o Equity partners are more expensive than lenders;
o There is a natural power struggle when things go wrong and roles are not typically defined well enough to solve these issues;
o Its not that hard to do it yourself!
– RISKS – Equity partners add a new risk profile to a deal as you now have to account for a new decision maker. Additionally, group think may start to slow you down, or you may forfeit your responsibilities to someone who isn’t yet capable to handle it without you.
– WHAT TO DO NEXT – Rent before you buy, meaning that have an interested partner lend you the money on 1 or two deals before becoming partners. Other options include seeing previous work that they’ve performed on, interviewing previous partners, and, of course, having incredibly well-written partnership agreements in advance with roles and responsibilities clearly laid out.
Hard Money Lenders
– SUMMARY – These lenders are a hybrid between private lenders (individuals) and institutional lenders. They have fewer underwriting guidelines and can be more flexible on structure, but they are typically very expensive (points, fees, and interest rates). Great option in the event you just need quick financing and you have no where else to go.
– RISKS – Foreclosure risk as in other loan deals. Must pay close attention to the fee structure.
– WHAT TO DO NEXT – See loan details above.
– SUMMARY – If you have an existing IRA (Traditional or Roth), you may be able to convert that money into an account for investing in Real Estate transactions. There are fees associated with hiring the IRA intermediary, and you will have to establish LLCs and operating agreements that meet their guidelines, but it could open up an incredible opportunity to access cash that you otherwise have invested in stocks and bond or annuities.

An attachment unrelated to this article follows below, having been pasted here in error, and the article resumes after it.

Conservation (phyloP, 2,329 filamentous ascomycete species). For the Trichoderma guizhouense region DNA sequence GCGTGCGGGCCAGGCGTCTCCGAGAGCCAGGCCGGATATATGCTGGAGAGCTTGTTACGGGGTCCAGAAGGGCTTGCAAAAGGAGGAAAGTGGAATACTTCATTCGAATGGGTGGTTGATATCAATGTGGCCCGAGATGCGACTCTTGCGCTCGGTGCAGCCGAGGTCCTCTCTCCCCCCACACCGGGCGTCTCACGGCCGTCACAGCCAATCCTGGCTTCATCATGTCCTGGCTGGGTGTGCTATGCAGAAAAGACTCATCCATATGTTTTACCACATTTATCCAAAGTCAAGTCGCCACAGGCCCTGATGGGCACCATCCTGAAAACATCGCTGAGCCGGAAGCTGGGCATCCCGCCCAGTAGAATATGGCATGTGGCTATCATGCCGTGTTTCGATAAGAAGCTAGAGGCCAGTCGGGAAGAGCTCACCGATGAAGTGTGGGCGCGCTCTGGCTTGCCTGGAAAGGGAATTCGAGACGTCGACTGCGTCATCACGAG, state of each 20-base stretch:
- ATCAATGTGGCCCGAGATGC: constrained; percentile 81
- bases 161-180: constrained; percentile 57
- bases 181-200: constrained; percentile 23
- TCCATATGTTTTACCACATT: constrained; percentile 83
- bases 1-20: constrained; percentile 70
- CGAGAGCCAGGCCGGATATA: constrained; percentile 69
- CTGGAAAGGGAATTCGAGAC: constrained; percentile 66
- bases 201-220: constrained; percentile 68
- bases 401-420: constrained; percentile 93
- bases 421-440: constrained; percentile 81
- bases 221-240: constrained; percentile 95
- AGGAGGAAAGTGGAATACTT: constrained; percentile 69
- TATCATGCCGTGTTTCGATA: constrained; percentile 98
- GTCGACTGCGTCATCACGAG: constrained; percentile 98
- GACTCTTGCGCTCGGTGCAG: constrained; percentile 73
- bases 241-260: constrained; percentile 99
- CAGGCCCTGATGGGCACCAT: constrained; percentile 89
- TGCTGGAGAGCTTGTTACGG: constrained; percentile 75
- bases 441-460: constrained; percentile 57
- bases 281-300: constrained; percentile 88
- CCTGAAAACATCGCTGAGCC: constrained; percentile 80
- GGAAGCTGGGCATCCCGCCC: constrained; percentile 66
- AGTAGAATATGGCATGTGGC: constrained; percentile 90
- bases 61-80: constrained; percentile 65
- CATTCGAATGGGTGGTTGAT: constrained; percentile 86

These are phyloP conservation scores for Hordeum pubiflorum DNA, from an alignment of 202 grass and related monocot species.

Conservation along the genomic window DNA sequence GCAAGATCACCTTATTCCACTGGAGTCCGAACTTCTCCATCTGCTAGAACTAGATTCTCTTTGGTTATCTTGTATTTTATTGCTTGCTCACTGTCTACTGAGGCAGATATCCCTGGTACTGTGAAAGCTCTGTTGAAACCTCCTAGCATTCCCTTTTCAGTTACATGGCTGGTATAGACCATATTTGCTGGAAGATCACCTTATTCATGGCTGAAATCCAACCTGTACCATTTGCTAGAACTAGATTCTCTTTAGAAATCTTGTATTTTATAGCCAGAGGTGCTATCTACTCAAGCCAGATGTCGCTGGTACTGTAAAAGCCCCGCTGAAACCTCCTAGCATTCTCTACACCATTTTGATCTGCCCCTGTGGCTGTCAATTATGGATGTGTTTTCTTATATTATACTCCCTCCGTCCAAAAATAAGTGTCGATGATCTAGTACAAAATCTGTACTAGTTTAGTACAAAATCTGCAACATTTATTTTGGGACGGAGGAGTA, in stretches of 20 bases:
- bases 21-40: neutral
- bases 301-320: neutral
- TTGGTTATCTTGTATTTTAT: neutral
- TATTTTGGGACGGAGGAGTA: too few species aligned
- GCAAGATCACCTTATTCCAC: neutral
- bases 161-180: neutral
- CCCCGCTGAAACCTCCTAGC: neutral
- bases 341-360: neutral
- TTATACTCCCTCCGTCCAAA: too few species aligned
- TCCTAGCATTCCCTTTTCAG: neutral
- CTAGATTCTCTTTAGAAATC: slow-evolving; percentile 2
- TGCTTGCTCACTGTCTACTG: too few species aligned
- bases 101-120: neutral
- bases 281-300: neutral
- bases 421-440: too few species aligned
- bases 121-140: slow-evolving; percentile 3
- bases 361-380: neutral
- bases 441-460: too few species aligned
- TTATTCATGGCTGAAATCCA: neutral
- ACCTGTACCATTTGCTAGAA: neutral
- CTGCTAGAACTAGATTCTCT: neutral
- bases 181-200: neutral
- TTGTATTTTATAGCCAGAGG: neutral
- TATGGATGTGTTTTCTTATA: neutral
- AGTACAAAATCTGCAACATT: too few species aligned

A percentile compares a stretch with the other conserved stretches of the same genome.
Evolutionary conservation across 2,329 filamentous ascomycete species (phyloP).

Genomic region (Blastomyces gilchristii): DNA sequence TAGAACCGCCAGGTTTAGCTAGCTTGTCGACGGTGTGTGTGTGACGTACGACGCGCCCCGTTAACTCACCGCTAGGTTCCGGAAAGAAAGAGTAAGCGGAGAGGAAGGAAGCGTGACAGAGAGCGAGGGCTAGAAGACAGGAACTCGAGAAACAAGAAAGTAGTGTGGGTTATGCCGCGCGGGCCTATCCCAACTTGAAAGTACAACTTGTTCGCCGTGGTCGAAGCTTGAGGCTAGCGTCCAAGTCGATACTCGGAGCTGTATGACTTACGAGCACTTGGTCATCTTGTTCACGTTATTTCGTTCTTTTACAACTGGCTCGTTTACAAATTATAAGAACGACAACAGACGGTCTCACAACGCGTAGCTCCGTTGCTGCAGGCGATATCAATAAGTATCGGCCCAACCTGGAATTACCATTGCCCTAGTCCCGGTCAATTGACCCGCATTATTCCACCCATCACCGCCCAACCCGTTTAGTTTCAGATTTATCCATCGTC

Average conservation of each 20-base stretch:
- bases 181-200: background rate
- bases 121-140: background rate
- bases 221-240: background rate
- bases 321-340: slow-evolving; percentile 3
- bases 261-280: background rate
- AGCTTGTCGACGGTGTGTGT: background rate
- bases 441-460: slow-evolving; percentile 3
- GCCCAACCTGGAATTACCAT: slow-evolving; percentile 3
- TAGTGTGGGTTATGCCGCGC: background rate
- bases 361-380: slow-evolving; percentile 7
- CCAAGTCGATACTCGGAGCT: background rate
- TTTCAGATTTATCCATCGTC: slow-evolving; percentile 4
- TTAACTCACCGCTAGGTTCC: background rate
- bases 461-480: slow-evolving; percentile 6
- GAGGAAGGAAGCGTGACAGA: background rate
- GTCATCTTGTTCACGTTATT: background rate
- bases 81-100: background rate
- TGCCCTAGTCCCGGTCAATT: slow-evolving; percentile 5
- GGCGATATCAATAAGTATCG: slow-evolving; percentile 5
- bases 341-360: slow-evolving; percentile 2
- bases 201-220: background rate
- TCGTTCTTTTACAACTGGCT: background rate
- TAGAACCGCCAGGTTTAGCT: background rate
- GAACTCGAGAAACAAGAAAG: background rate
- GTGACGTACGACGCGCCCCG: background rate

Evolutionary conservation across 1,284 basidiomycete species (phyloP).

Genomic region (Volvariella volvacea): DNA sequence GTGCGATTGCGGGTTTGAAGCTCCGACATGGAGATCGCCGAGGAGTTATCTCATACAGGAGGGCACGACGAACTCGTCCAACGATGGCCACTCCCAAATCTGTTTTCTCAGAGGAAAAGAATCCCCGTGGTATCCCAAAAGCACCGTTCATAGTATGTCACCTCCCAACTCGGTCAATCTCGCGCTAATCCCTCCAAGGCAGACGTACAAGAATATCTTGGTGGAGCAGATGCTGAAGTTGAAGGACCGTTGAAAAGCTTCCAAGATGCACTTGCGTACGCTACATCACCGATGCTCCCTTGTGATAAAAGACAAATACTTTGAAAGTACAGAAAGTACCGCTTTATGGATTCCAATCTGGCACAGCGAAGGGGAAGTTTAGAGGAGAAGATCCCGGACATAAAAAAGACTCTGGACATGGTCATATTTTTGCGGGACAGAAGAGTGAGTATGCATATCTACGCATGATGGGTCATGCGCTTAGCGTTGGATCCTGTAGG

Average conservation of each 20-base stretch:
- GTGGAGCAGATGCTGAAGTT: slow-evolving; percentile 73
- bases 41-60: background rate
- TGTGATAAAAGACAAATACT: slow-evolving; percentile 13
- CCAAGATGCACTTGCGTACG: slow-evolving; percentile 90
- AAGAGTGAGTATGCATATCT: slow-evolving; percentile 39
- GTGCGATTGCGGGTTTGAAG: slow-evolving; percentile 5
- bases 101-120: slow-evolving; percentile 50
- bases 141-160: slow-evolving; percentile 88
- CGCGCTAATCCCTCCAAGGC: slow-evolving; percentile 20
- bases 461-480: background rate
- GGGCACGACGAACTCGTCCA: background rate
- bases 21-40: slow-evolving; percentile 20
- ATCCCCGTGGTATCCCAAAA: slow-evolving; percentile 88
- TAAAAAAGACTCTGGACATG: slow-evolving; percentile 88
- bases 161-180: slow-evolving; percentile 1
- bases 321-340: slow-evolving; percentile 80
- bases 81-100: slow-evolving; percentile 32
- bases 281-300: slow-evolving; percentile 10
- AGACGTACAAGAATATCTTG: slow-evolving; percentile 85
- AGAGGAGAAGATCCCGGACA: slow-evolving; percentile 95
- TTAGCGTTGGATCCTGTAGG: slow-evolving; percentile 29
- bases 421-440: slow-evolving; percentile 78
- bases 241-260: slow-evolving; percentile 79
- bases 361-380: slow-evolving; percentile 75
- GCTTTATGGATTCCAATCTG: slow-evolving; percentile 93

– RISKS – Though this money has not requirements on being paid back, it is your retirement we are accessing. If the deal goes sour you could lose a significant portion of your wealth.
– WHAT TO DO NEXT – Contact a Self-Directed IRA intermediary and start educating yourself on the details.
Existing Line of Credit (including HELOCs)
– SUMMARY – Using existing lines of credit may be available. This includes credit cards, home equity lines, business lines, or even loans from existing stock holdings. Typically, these arrangements require interest-only payments and are not secured by the property being purchased;
– RISKS – Though Foreclosure risk isn’t applicable, failure to pay could have disastrous effects on your credit and result in liens that would attach to the property;
– WHAT TO DO NEXT – Most HELOCs are available only through your existing bank where you are an existing client – call there first.
– SUMMARY – Named from the Internal Revenue Code Section 1031, you may be permitted to convert an existing asset into the new purchase without incurring a capital gains tax bill. This Section allows the person to sell one property and exchange it for a “like kind property”. For example, its possibly you could sell a collectable car for a large profit and convert the proceeds into a new property without owning any taxes upon the sale.
– RISKS – Compliance with the law may be difficult and you will have to hire a 1031 Intermediary to handle the paperwork. You may also be forced to hold the property for a minimum of two (2) years before selling it.
– WHAT TO DO NEXT – Contract a 1031 Intermediary for more information.